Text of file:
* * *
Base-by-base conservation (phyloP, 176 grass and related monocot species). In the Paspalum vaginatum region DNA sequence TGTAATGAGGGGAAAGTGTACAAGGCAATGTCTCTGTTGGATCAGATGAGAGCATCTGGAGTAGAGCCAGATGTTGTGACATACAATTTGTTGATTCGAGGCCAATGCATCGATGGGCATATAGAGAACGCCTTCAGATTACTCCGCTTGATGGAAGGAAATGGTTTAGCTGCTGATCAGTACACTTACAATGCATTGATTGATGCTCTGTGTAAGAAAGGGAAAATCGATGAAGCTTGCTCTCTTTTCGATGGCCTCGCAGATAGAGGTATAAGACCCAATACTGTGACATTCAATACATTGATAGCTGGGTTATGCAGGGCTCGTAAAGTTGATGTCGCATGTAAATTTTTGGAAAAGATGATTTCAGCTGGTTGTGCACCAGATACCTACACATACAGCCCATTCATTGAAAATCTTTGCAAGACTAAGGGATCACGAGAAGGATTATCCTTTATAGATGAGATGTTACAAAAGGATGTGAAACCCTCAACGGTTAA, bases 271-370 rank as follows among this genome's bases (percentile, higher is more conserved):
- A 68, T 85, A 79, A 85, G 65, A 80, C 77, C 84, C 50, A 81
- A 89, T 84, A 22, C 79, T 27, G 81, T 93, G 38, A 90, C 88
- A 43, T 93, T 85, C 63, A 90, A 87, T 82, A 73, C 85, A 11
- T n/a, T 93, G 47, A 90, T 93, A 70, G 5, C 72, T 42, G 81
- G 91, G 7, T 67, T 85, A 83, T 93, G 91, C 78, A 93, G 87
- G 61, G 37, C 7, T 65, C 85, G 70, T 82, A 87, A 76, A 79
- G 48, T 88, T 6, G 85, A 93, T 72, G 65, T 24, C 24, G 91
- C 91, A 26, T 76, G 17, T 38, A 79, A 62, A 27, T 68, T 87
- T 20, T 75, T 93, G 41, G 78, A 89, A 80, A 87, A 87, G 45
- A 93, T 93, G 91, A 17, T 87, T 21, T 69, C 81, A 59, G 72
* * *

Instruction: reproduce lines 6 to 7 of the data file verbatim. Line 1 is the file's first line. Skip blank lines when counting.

- G 91, G 7, T 67, T 85, A 83, T 93, G 91, C 78, A 93, G 87
- G 61, G 37, C 7, T 65, C 85, G 70, T 82, A 87, A 76, A 79